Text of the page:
The attorney is supposed to make rational decision in regards to the criminal’s interests by stimulating his duty of due care outlined in Chapter 7 of code of practices (Savelsberg et al., 2005). By so doing the attorneys will not unscrupulously benefiting over the disadvantage of the accused. Therefore conflicts of interest between the accused and the attorney will not arise. The Code of practice also mandates the attorneys to stimulate their duty of confidentiality which enables them to keep personal information of the criminal as a secret unless the accused states otherwise. This will help the attorney to act in good faith stimulated by honesty and integrity. Therefore it is ethically wrong for attorneys to neglect their duties or prejudice against the accused for they too have a right to fair treatment as stipulated by the Biblical teachings which accords fair treatment to everybody regardless of their gender, race, ethnicity or behaviors. In fact Christianity propels rehabilitative treatment to criminals to effect their change in unlawful behaviors (Savelsberg et al., 2005).

            Attorneys should not only protect or represent their clients, they should also aim at helping their clients to cope with the trauma of the criminal offense by availing to them follow up counseling services. Therefore they will be helping their clients to effectively recovery from their trauma and thus be mentally conscious during the trial. This is in accordance to morals of Christianity which advocates for actions to be taken against a conscious person who understands why he is been questioned and will thus be in a position to accept his mistakes and look forward to amend them by emanating moral codes that adhere to human norms and ethical codes (Fuller, 2005).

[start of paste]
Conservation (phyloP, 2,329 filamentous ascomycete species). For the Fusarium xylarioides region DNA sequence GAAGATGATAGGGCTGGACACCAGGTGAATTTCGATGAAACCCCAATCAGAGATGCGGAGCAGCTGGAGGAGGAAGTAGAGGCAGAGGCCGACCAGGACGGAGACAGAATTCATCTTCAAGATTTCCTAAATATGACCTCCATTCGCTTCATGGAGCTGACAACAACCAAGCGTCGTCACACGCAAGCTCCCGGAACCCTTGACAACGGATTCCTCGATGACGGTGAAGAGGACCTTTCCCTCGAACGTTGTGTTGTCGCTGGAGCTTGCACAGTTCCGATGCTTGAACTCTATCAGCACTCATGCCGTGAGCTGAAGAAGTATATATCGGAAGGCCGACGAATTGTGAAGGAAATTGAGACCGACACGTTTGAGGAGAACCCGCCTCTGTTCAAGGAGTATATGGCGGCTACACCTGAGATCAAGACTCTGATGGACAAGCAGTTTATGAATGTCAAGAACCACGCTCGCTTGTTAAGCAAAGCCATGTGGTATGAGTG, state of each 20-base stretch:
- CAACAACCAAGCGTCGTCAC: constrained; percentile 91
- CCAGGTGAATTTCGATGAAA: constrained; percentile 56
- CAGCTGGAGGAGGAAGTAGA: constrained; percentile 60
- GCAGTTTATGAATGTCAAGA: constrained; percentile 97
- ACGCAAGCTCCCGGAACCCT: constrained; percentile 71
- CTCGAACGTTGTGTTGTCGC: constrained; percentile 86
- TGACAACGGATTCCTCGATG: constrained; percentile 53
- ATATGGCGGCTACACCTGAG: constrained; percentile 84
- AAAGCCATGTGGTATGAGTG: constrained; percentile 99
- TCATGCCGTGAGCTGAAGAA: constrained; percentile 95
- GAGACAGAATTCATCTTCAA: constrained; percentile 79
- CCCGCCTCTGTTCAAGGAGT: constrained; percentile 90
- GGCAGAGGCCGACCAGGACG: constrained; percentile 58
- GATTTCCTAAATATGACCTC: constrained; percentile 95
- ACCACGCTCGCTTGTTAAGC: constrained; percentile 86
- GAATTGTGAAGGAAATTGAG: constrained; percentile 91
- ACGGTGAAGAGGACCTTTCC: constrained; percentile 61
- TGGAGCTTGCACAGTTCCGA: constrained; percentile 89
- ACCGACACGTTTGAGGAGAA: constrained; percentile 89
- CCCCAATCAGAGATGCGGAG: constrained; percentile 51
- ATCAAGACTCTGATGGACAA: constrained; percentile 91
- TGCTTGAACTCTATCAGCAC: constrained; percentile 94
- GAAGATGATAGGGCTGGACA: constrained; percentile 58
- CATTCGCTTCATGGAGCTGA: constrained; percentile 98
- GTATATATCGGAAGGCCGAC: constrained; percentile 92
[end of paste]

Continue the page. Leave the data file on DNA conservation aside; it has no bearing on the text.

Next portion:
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            Therefore, the public is entitled to learn concept of criminal justice and the role of the disciplines involved. This will enable them to perpetuate justice and fair treatment in criminal justice and thus get the correct representations if they find themselves in situations that requires the intervention of attorneys.

Word Count: 863

Reference List

Capone, J., (2003). Facilitating Fairness: The Judge’s Role in the Sixth Amendment Right to      Effective Counsel. Journal of Criminal Law & Criminology 93(4), 881-912.

Fuller, R. J., (2005). Criminal Justice: Mainstream and Crosscurrents.  Upper Saddle River,      NJ: Prentice Hall.

Hanes, C. R. & Harnes, M. S., (2005). Crime and Punishment in America. Farmington Hills,      MI: Thomas Gale.

Kennedy, E. M., (2000). “Fight evil, Forget Freedom: Human Rights. Journal of the Section      of Individual Rights & Responsibilities 17(3), 36-46.

Savelsberg, J. J., Lara, L. C. & Ryan, D. K., (2004). “Institutional Environments and       Scholarly Work: American Criminology, 1951-1993”. Social Forces 82(4), 1275–   1302.